Clarksville and Nash ville are two Tennessee cities that Caldwell countians have been known to frequent for shopping, especially during the Christmas season. But one thing that always gnaws at Kentuckians spending money in the Volunteer state is the amount of tax being paid.
Tennessee has no state income tax. It relies on a state sales tax, and municipalities have the right to add to the state’s 7 percent rate. The total sales tax rate can be as high as 9.75 percent, depending on choices by individual cities. Quite a difference over Kentucky’s 6 percent sales tax.
Now, there’s a local-option sales tax movement afoot in Kentucky. Under a proposed constitutional amendment, local residents would have the authority to levy an additional 1 percent sales tax. We’re not saying we’re in favor of raising the sales tax, but we are saying we like the idea that local communities get to decide for themselves, rather than that decision being made in Frankfort.
What this means is that if a community senses a strong need, then proponents can offer it as a sales tax option on the ballot. Local folks would vote on local projects. It’s that simple. And it means that if the tax is approved, the voters know where the money is going.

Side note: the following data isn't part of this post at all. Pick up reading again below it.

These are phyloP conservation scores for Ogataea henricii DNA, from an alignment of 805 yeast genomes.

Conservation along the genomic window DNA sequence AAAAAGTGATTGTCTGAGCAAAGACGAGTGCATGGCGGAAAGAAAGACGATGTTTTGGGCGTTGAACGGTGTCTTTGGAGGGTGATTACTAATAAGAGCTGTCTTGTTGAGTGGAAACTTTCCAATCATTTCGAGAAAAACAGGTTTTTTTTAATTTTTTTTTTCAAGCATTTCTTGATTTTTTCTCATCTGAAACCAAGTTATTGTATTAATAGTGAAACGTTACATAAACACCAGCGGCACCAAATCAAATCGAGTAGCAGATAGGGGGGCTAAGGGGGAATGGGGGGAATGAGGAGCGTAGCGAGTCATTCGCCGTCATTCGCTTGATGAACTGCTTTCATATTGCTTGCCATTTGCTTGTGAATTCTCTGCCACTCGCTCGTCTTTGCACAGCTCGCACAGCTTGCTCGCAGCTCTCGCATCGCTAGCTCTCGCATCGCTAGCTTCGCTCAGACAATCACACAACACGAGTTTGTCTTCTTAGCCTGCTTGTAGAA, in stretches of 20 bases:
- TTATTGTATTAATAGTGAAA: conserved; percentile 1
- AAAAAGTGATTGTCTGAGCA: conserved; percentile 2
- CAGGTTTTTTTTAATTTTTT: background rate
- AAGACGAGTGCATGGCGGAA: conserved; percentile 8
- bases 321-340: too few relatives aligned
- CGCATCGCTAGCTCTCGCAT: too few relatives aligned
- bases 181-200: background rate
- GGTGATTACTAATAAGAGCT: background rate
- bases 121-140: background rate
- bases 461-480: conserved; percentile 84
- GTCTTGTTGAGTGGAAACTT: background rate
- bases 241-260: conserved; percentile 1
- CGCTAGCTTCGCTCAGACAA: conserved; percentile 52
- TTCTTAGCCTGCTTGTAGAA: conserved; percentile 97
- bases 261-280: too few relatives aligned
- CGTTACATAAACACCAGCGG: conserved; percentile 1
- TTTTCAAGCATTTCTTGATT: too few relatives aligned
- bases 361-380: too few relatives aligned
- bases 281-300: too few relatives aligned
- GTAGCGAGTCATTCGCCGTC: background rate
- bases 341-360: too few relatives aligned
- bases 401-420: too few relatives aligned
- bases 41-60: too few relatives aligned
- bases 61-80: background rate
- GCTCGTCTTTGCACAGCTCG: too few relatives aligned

The proposed amendment is the first step in the process. If it proceeds and is approved by this state’s voters, then cities or counties can proceed with a local-option sales tax. It could be restricted for use as a way to raise money for designated local projects, such as improving streets and roadways, constructing or improving a park or public facilities, or any number of economic and civic betterment projects.
The beauty of it is that local voters have the say-so as to its enactment, and they have a sense that they are getting what they pay for. Also, people who visit your community to spend dollars at retail establishments would be helping foot the bill for projects. Food, medicine, utilities and automobiles would be exempt from the local-option tax.
We like the idea that any proposed sales tax would have restrictions, such as no additional tax could be added until the project for which the tax was intended was completed and paid for.